But I still have PTSD. I say PTSD for simplicity’s sake, though it’s really C-PTSD. I haven’t found much difference between the two for me personally, but I know others have a different experience with PTSD and C-PTSD.

So that’s why I’m writing this post: to share my experiences with my mental illness.

My PTSD and experience with it mean that I am…

  • prone to violent anger.
  • prone to psychotic episodes, where I can’t discern reality from imagination, dreams, hallucinations, or delusions.
  • unable to regulate emotions, particularly strong emotions.
  • afraid of developing dependency on substances like alcohol and strong painkillers.
  • terrible at sleeping normally.
  • terrible at remembering things without having a record of them.
  • dissociating frequently from my body, to the point where I can wake up, go through an entire day, and not remember what happened by the time I’m in bed again.
  • triggered when events, sounds, and images are similar to the traumas I’ve experienced.
  • unpredictable and a lot to handle emotionally and mentally, especially for myself.
  • comorbidly suffering from depression and anxiety.
  • struggling with grief.
  • suicidal and ideating suicide more often than not.
  • controlling, with very specific preferences.

Like all mental disorders and illnesses, it’s impossible for me to separate myself from mine. I have PTSD, and I expect the rest of my life will be a journey of coping, surviving, and managing my mental illness. I have lots of resources and good methods for working through it, but I’m always struggling.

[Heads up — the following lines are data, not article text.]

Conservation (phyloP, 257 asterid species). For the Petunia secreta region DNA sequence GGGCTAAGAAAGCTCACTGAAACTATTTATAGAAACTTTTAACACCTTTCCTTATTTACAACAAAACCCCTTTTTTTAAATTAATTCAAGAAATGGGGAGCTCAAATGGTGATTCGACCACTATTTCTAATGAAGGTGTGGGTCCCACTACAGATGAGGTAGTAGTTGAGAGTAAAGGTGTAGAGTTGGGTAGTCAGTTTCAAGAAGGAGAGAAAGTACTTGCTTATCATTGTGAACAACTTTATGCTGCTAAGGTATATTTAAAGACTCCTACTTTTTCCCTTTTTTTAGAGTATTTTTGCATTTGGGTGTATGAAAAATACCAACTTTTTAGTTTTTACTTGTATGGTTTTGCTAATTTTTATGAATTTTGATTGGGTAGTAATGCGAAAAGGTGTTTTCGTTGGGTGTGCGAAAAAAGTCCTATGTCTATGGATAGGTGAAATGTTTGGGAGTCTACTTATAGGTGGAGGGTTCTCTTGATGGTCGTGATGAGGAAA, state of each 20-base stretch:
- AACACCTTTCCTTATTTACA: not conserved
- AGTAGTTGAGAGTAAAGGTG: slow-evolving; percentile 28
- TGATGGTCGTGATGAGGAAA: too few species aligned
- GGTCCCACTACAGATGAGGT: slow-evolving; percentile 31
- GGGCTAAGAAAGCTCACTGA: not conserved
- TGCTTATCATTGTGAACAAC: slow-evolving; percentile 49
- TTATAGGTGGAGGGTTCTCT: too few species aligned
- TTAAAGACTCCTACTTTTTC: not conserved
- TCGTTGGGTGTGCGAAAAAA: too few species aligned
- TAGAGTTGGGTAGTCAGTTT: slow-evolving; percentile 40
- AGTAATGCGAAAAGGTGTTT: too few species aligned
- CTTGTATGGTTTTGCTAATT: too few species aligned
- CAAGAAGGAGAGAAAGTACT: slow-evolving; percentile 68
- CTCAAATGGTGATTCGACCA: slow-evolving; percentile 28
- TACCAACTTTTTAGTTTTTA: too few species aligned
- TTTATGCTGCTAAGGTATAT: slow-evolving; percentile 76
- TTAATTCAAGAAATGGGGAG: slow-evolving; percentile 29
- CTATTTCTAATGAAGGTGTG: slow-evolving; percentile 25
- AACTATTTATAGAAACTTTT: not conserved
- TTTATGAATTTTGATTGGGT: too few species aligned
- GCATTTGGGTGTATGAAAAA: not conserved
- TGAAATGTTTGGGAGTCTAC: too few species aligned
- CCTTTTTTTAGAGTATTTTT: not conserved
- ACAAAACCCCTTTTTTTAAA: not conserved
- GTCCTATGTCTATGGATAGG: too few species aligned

Two tree trunks with spray-painted question marks and a text overlay reading Questioning

Lately, I’ve been in that hellish stage of questioning.


I was here at age 13 and here I am again, and it sucks.

I’m still not comfortable enough to do a broad “coming out” or “here’s what I’ve been questioning” post, but I’m putting this up for a very specific reason.

I’ve written about the fluidity of identity, in a way, when I discussed fluidity in sexuality. I intend to write a follow-up post to that one where I discuss gender identity. But I’ve always been a firm believer of supporting changes in the way people label themselves. There are some parts of your identity that can’t change, like your skin colour and ethnic heritage. There are others, however, that can only change or come about when you find out they exist, like gender, sexuality, romantic attraction, and religious beliefs—and you’re allowed to change your mind based on how much you learn about them.

So I’m posting this to say that I’m wondering if I need to change my mind, too. I’m unsure of the labels I once used. I’m unsure of the identity I once claimed. I’m being intentionally vague here, because I’m not entirely comfortable (let alone certain) of all of this and what labels are accurate. It doesn’t matter which ones I’m specifically questioning. What matters is that I’m back in this space and filled with uncertainty. Part of me is scared—as is normal when something changes—and that part right now is big.